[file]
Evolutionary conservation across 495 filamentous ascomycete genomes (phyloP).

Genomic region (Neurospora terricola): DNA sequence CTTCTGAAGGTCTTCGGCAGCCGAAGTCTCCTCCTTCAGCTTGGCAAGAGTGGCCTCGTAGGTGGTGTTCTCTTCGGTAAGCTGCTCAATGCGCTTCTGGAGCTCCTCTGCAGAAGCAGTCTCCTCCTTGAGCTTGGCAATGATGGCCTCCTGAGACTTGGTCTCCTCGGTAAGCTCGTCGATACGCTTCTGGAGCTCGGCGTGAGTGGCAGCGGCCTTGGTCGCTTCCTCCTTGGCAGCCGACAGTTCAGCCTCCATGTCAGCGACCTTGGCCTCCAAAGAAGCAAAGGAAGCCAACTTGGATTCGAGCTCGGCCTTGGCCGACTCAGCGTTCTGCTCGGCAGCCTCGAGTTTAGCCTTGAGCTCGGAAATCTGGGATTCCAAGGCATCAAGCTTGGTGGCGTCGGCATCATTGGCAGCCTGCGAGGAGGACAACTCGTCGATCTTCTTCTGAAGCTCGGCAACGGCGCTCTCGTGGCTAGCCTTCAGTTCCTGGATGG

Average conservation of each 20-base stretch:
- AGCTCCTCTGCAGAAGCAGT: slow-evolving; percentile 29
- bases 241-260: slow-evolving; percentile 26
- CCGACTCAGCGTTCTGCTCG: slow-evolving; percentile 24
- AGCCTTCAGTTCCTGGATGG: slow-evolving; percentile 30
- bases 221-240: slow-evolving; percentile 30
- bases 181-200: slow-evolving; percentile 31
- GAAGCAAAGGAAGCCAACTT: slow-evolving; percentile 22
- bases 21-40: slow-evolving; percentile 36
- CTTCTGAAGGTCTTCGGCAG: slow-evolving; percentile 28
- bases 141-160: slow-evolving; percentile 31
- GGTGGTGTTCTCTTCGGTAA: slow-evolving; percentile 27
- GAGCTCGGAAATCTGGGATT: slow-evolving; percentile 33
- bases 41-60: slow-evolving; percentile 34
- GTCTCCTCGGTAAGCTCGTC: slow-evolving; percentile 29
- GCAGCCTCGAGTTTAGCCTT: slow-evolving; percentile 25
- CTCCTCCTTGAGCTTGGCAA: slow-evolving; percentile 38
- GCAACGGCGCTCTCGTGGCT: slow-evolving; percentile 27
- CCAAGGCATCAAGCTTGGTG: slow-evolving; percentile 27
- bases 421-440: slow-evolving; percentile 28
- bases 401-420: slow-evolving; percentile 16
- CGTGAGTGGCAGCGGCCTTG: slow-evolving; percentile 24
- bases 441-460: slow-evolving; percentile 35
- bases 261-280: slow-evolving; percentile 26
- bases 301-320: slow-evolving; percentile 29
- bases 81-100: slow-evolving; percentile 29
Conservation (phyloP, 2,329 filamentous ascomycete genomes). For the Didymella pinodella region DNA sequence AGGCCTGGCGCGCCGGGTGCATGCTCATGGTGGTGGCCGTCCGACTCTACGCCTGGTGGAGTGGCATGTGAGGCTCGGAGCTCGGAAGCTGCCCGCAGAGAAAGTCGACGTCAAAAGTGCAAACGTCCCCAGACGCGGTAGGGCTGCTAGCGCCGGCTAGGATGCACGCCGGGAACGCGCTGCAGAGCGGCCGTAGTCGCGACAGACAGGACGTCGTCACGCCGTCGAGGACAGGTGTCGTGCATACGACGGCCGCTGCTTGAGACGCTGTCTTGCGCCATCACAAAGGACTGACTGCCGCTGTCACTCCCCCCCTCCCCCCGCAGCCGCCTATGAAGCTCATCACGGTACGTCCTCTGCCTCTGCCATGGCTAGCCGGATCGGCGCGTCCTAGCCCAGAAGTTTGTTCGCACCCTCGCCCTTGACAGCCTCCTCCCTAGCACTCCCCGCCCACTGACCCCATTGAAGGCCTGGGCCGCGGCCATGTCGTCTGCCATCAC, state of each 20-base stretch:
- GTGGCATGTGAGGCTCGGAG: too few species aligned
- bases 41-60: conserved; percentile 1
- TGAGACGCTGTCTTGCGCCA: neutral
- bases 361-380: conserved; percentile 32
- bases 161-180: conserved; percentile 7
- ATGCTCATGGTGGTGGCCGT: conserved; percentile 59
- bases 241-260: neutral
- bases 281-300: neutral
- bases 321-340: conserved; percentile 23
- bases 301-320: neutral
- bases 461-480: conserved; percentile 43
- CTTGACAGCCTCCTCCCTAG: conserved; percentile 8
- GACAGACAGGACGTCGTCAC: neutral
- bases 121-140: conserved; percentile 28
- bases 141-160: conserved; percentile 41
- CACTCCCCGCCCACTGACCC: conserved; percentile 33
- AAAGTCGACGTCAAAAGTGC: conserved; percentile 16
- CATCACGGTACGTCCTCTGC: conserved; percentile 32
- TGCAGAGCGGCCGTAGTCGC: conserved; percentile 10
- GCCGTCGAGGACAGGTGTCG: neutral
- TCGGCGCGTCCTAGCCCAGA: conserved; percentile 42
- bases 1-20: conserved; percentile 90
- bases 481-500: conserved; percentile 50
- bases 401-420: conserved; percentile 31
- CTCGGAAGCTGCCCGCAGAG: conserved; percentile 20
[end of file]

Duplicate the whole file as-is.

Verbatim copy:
Evolutionary conservation across 495 filamentous ascomycete genomes (phyloP).

Genomic region (Neurospora terricola): DNA sequence CTTCTGAAGGTCTTCGGCAGCCGAAGTCTCCTCCTTCAGCTTGGCAAGAGTGGCCTCGTAGGTGGTGTTCTCTTCGGTAAGCTGCTCAATGCGCTTCTGGAGCTCCTCTGCAGAAGCAGTCTCCTCCTTGAGCTTGGCAATGATGGCCTCCTGAGACTTGGTCTCCTCGGTAAGCTCGTCGATACGCTTCTGGAGCTCGGCGTGAGTGGCAGCGGCCTTGGTCGCTTCCTCCTTGGCAGCCGACAGTTCAGCCTCCATGTCAGCGACCTTGGCCTCCAAAGAAGCAAAGGAAGCCAACTTGGATTCGAGCTCGGCCTTGGCCGACTCAGCGTTCTGCTCGGCAGCCTCGAGTTTAGCCTTGAGCTCGGAAATCTGGGATTCCAAGGCATCAAGCTTGGTGGCGTCGGCATCATTGGCAGCCTGCGAGGAGGACAACTCGTCGATCTTCTTCTGAAGCTCGGCAACGGCGCTCTCGTGGCTAGCCTTCAGTTCCTGGATGG

Average conservation of each 20-base stretch:
- AGCTCCTCTGCAGAAGCAGT: slow-evolving; percentile 29
- bases 241-260: slow-evolving; percentile 26
- CCGACTCAGCGTTCTGCTCG: slow-evolving; percentile 24
- AGCCTTCAGTTCCTGGATGG: slow-evolving; percentile 30
- bases 221-240: slow-evolving; percentile 30
- bases 181-200: slow-evolving; percentile 31
- GAAGCAAAGGAAGCCAACTT: slow-evolving; percentile 22
- bases 21-40: slow-evolving; percentile 36
- CTTCTGAAGGTCTTCGGCAG: slow-evolving; percentile 28
- bases 141-160: slow-evolving; percentile 31
- GGTGGTGTTCTCTTCGGTAA: slow-evolving; percentile 27
- GAGCTCGGAAATCTGGGATT: slow-evolving; percentile 33
- bases 41-60: slow-evolving; percentile 34
- GTCTCCTCGGTAAGCTCGTC: slow-evolving; percentile 29
- GCAGCCTCGAGTTTAGCCTT: slow-evolving; percentile 25
- CTCCTCCTTGAGCTTGGCAA: slow-evolving; percentile 38
- GCAACGGCGCTCTCGTGGCT: slow-evolving; percentile 27
- CCAAGGCATCAAGCTTGGTG: slow-evolving; percentile 27
- bases 421-440: slow-evolving; percentile 28
- bases 401-420: slow-evolving; percentile 16
- CGTGAGTGGCAGCGGCCTTG: slow-evolving; percentile 24
- bases 441-460: slow-evolving; percentile 35
- bases 261-280: slow-evolving; percentile 26
- bases 301-320: slow-evolving; percentile 29
- bases 81-100: slow-evolving; percentile 29
Conservation (phyloP, 2,329 filamentous ascomycete genomes). For the Didymella pinodella region DNA sequence AGGCCTGGCGCGCCGGGTGCATGCTCATGGTGGTGGCCGTCCGACTCTACGCCTGGTGGAGTGGCATGTGAGGCTCGGAGCTCGGAAGCTGCCCGCAGAGAAAGTCGACGTCAAAAGTGCAAACGTCCCCAGACGCGGTAGGGCTGCTAGCGCCGGCTAGGATGCACGCCGGGAACGCGCTGCAGAGCGGCCGTAGTCGCGACAGACAGGACGTCGTCACGCCGTCGAGGACAGGTGTCGTGCATACGACGGCCGCTGCTTGAGACGCTGTCTTGCGCCATCACAAAGGACTGACTGCCGCTGTCACTCCCCCCCTCCCCCCGCAGCCGCCTATGAAGCTCATCACGGTACGTCCTCTGCCTCTGCCATGGCTAGCCGGATCGGCGCGTCCTAGCCCAGAAGTTTGTTCGCACCCTCGCCCTTGACAGCCTCCTCCCTAGCACTCCCCGCCCACTGACCCCATTGAAGGCCTGGGCCGCGGCCATGTCGTCTGCCATCAC, state of each 20-base stretch:
- GTGGCATGTGAGGCTCGGAG: too few species aligned
- bases 41-60: conserved; percentile 1
- TGAGACGCTGTCTTGCGCCA: neutral
- bases 361-380: conserved; percentile 32
- bases 161-180: conserved; percentile 7
- ATGCTCATGGTGGTGGCCGT: conserved; percentile 59
- bases 241-260: neutral
- bases 281-300: neutral
- bases 321-340: conserved; percentile 23
- bases 301-320: neutral
- bases 461-480: conserved; percentile 43
- CTTGACAGCCTCCTCCCTAG: conserved; percentile 8
- GACAGACAGGACGTCGTCAC: neutral
- bases 121-140: conserved; percentile 28
- bases 141-160: conserved; percentile 41
- CACTCCCCGCCCACTGACCC: conserved; percentile 33
- AAAGTCGACGTCAAAAGTGC: conserved; percentile 16
- CATCACGGTACGTCCTCTGC: conserved; percentile 32
- TGCAGAGCGGCCGTAGTCGC: conserved; percentile 10
- GCCGTCGAGGACAGGTGTCG: neutral
- TCGGCGCGTCCTAGCCCAGA: conserved; percentile 42
- bases 1-20: conserved; percentile 90
- bases 481-500: conserved; percentile 50
- bases 401-420: conserved; percentile 31
- CTCGGAAGCTGCCCGCAGAG: conserved; percentile 20